And the winner is…

Film canisters“So tonight, enjoy yourselves because nothing can take the sting out of the world’s economic problems like watching millionaires present each other with golden statues.”

Well, I laughed anyway at Billy Crystal’s introductory speech at the 2012 Academy Awards ceremony. And with the Oscars, as they are usually known, handed out just last night (the parties are still going on), let’s see what Westminster Libraries can tell us about the movies.

Well, every library worker’s heart swells with pride at the name of Margaret Herrick, the first librarian of the Academy of Motion Picture Arts and Sciences (its library is now named after her). It was Ms Herrick who, on seeing the statuette, is said to have exclaimed that it looked “just like my Uncle Oscar” and the nickname stuck… though you do have to wonder what life in the Herrick family was like if a statue of a naked man immediately put her in mind of her Uncle.

Cinema tickets

This is the 85th year of the Oscars – check out some history on the official Oscars site. It took a while for the current tradition of keeping the names of the winners a secret to become established:

“There was little suspense when the awards were presented that night: the recipients had already been announced three months earlier. That all changed the following year, however, when the Academy decided to keep the results secret until the ceremony but gave a list in advance to newspapers for publication at 11 p.m. on the night of the Awards. This policy continued until 1940 when, much to the Academy’s consternation, the Los Angeles Times broke the embargo and published the names of the winners in its evening edition – which was readily available to guests arriving for the ceremony. That prompted the Academy in 1941 to adopt the sealed-envelope system still in use today.”

The first Brit to receive an Oscar was Charlie Chaplin who received a special award for “versatility and genius in acting, writing, directing and producing The Circus”. There have been many more since and you can find a list of some of them in the Oxford Dictionary of National Biography (linked from the Biography section of the Westminster Libraries Gateway to Websites – log on with your Westminster library card). From the ODNB homepage, go to Themes and then Arts and Culture for a list of Oscar winners, including Vivien Leigh, twice Best Actress winner (Gone with the Wind and A Streetcar Named Desire) who lived at 54 Eaton Place and Peter Ustinov, Best Supporting Actor winner for both Spartacus and Topkapi.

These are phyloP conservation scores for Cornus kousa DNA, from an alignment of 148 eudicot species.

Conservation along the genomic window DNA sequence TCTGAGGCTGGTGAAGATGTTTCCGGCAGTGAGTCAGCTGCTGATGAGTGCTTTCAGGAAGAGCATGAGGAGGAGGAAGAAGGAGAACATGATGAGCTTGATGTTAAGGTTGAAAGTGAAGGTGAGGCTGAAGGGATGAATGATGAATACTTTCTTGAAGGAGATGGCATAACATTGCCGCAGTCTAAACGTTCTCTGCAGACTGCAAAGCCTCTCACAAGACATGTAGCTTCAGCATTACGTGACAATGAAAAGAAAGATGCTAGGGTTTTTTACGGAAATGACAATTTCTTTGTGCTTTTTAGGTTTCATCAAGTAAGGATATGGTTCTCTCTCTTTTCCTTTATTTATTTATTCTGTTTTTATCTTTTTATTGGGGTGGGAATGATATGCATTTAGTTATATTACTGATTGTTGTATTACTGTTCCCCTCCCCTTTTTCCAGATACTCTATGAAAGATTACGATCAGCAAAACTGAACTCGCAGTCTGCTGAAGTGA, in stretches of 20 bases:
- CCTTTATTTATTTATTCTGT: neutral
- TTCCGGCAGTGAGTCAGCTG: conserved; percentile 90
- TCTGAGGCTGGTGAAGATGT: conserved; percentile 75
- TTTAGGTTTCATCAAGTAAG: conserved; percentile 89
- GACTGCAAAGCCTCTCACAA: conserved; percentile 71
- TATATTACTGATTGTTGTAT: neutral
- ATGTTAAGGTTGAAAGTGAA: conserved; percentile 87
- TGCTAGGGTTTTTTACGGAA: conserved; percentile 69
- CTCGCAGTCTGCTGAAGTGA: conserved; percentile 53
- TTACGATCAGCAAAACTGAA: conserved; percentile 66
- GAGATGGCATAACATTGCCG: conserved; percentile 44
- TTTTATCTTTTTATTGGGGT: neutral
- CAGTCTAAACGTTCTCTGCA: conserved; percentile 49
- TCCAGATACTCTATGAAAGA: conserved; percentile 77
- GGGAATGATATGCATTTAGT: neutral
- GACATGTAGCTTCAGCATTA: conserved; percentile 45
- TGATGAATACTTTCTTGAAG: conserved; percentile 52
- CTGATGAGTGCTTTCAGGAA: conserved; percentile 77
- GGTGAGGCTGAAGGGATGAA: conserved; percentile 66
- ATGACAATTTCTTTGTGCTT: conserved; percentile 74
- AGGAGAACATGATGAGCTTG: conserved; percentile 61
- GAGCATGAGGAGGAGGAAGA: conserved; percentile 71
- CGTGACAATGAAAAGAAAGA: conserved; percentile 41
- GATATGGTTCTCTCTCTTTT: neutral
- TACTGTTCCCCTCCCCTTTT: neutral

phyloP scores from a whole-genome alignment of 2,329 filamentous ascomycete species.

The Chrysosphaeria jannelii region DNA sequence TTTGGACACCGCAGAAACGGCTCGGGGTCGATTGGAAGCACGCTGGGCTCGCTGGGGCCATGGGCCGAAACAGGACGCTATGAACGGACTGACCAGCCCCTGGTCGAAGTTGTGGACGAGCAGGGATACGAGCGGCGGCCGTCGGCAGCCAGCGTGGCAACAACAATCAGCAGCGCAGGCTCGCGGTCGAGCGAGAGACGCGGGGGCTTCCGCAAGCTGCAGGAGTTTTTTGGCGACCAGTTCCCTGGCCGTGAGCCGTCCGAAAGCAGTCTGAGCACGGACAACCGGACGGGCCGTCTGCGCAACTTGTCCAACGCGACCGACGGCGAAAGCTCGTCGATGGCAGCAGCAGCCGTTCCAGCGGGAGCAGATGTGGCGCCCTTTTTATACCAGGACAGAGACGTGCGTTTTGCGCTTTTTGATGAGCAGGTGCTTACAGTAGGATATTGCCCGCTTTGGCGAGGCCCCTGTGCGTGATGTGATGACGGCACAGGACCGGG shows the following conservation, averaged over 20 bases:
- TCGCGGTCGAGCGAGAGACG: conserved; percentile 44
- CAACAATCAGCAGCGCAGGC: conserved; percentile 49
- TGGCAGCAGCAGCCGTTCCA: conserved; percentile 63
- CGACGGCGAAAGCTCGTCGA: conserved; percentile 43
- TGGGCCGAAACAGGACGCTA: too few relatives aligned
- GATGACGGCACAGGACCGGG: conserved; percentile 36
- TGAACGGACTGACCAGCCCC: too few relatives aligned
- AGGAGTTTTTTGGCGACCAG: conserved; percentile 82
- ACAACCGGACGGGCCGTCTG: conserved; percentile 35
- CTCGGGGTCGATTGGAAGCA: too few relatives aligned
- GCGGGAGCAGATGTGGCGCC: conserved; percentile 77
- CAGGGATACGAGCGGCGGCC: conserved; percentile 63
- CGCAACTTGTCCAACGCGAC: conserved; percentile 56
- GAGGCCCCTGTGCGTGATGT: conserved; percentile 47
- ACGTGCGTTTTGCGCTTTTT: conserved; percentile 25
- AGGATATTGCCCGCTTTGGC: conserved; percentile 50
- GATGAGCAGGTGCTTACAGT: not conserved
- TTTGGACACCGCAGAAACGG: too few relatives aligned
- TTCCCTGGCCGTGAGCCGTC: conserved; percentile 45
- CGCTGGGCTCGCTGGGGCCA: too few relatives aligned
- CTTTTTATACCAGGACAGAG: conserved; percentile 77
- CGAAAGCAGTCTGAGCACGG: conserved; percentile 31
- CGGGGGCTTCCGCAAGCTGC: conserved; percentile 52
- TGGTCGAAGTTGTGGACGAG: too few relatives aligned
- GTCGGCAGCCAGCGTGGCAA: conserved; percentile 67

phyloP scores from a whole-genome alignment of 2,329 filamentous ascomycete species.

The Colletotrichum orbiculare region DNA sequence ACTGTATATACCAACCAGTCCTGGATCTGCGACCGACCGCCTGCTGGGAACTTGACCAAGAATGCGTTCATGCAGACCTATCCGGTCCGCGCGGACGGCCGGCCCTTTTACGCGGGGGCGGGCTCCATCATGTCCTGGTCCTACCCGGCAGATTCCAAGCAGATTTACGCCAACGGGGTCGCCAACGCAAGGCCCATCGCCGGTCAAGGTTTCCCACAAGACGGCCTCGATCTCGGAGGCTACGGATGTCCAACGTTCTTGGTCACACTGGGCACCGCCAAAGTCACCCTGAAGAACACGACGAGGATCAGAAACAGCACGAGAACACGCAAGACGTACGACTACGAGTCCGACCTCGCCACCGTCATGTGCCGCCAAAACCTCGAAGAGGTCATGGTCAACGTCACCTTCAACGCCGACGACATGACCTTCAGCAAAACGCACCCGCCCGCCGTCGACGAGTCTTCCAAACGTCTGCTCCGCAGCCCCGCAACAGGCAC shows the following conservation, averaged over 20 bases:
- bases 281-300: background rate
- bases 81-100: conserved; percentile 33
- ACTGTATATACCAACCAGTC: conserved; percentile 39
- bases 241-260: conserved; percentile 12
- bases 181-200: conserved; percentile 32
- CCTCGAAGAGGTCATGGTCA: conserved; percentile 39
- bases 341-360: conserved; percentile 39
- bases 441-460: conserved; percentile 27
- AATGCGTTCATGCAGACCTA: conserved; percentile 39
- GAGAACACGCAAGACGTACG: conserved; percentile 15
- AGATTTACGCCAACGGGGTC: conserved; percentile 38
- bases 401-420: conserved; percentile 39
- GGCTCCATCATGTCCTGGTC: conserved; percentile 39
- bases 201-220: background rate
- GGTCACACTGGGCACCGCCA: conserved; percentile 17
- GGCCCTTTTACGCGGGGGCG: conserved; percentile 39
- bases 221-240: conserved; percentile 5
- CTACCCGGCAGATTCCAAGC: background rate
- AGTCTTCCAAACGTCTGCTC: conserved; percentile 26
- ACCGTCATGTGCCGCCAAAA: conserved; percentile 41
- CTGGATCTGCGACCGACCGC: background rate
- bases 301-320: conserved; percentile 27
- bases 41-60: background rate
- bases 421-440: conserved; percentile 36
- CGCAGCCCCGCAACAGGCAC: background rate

For more cinema history, why not pay a visit to Westminster Reference Library’s Performing Arts section where they have a large collection of books and journals related to cinema going back to the silent era. Or you could check out our extensive online newspaper collections for some contemporary accounts of past Oscar ceremonies (The Times doesn’t seem to have noticed them until 1934 when Charles Laughton won an Oscar for his performance in The Private Life of Henry VIII).

Check out the Stage and Screen section of the Gateway for links to film sites. The daddy of them all is the Internet Movie Database – using the Advanced Search, you can find out that 22 Oscar winning actors were born in London – how many can you name? And check out the British Pathe site (linked from the History section) for newsreel footage of Oscar ceremonies going right back to 1935.

Sadly, once again the Treasure Hunt Towers invitation to the Vanity Fair Oscar Party was lost in the post so we had to make do with watching on telly and gnashing our teeth as Daniel Day-Lewis over-acted his way to another gong. But it did mean that we had a chance to research some Oscar history during the ad breaks…

[Nicky]

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One response to “And the winner is…

  1. Pingback: And the winner is… * | Books & the City

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